MIT computer scientists troll Donald Trump over tweet about planes becoming ‘too complex to fly’

MIT computer scientists troll Donald Trump over tweet about planes becoming ‘too complex to fly’

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President Donald Trump steps off Air Force One during a visit to Key West, Fla., in 2018. (White House Photo)

In the wake of Sunday’s fatal Boeing 737 MAX airplane crash in Ethiopia, President Donald Trump took computer scientists to task today for making airplanes “too complex to fly.” And the computer scientists struck back.

It all took place on Twitter, of course.

To be fair, White House press secretary Sarah Sanders extended “our prayers to the loved ones, friends and family of those killed in the tragic crash of Ethiopian Airlines Flight ET302” during Monday’s press briefing, and said the administration was offering “all possible assistance.”

But Trump didn’t exactly take a sympathetic stance in this morning’s tweets:

Airplanes are becoming far too complex to fly. Pilots are no longer needed, but rather computer scientists from MIT. I see it all the time in many products. Always seeking to go one unnecessary step further, when often old and simpler is far better. Split second decisions are….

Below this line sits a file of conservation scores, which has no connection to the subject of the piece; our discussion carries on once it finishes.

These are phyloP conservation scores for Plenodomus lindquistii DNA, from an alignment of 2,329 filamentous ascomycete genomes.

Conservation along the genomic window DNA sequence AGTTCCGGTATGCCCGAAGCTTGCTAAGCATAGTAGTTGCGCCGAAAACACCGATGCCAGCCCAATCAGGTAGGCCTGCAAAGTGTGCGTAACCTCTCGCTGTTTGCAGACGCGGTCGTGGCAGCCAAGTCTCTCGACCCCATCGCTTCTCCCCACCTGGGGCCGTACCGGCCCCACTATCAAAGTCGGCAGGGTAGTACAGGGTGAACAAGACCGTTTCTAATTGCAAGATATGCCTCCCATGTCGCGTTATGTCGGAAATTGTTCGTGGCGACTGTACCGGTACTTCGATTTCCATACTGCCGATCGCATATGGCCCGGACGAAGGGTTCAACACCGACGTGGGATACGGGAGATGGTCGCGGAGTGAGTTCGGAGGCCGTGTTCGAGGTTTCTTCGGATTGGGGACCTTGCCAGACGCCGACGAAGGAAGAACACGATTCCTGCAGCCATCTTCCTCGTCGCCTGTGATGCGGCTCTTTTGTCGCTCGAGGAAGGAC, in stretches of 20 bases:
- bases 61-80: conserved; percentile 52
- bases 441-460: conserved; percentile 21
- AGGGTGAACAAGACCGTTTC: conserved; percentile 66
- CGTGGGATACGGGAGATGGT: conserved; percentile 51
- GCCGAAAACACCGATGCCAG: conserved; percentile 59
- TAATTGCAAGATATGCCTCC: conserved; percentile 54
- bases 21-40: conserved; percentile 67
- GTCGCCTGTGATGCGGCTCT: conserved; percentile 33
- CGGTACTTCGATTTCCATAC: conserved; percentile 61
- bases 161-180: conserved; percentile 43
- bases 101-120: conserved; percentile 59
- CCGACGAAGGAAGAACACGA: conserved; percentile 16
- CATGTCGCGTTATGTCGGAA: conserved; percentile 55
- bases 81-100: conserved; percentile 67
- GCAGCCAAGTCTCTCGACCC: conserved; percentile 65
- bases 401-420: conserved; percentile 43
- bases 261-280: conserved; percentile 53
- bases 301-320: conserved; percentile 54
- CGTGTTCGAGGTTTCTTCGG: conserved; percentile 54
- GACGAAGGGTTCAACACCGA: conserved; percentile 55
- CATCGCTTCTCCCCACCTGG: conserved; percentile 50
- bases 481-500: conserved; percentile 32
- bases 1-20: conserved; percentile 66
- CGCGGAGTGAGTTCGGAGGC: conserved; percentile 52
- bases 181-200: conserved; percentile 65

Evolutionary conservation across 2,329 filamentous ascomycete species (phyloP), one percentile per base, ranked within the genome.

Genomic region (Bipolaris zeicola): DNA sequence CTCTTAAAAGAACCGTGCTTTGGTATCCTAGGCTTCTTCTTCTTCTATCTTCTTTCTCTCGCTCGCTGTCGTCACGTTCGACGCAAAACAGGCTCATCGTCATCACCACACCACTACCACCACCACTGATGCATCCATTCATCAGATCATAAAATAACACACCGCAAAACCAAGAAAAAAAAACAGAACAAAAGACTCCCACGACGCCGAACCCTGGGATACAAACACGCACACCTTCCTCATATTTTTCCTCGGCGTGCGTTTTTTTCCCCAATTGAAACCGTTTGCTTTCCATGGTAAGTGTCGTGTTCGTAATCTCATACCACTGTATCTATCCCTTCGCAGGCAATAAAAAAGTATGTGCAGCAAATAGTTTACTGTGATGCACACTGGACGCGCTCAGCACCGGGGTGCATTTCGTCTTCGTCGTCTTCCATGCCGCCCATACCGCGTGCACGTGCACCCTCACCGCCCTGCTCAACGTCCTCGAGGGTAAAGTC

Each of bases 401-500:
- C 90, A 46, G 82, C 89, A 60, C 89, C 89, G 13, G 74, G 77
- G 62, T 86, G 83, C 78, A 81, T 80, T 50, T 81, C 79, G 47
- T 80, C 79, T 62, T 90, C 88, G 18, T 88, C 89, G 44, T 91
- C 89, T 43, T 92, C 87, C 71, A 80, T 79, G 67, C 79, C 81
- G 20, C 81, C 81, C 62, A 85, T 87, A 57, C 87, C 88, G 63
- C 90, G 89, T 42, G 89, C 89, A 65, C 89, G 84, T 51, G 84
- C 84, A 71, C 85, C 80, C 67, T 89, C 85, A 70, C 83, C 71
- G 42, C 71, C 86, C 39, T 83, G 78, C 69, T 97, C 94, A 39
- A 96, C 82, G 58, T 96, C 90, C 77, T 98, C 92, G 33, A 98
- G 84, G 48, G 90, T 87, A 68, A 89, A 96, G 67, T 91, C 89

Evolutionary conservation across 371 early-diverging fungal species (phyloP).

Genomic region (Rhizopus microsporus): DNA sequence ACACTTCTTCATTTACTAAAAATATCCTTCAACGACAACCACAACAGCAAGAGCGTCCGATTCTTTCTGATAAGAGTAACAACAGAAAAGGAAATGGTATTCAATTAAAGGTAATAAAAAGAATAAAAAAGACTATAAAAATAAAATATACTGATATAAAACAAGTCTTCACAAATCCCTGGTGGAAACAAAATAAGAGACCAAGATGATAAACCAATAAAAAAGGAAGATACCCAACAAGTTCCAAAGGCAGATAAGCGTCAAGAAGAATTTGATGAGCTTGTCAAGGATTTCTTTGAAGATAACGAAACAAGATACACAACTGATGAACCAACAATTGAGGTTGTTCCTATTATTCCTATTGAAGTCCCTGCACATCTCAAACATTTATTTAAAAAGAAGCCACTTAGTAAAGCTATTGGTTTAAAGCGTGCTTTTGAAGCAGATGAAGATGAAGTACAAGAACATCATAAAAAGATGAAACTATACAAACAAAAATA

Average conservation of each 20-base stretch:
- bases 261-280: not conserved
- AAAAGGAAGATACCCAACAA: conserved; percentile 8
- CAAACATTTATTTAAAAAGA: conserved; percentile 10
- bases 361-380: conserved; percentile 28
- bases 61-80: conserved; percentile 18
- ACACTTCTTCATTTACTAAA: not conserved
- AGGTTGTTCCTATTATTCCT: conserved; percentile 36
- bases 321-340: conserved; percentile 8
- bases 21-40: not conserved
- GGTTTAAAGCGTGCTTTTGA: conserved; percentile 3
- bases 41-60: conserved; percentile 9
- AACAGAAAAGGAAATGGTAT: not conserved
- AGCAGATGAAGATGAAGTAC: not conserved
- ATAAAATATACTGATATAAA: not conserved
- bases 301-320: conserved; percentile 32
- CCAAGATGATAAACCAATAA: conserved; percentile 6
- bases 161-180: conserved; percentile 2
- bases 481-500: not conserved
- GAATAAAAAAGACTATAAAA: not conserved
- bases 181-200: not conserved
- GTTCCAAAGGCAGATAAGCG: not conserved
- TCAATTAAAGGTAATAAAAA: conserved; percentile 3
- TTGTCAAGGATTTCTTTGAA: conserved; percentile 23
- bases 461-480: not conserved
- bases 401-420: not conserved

— Donald J. Trump (@realDonaldTrump) March 12, 2019

….needed, and the complexity creates danger. All of this for great cost yet very little gain. I don’t know about you, but I don’t want Albert Einstein to be my pilot. I want great flying professionals that are allowed to easily and quickly take control of a plane!

— Donald J. Trump (@realDonaldTrump) March 12, 2019

The crash investigation is just getting started, and experts say it’s too early to determine whether a software glitch, hardware failure, human error, intentional sabotage or other factors are at fault. It’s true that after last October’s crash of a Boeing 737 MAX jet in Indonesia, investigators focused on an automatic flight control system as potentially playing a role. But it’s not yet clear whether there’s a connection to Sunday’s crash.

Boeing, not MIT, developed the flight control systems for the 737 MAX. But that didn’t stop MIT’s Computer Science and Artificial Intelligence Laboratory from jumping into the fray:

We're very happy to help. But maybe we can keep the pilots, too?

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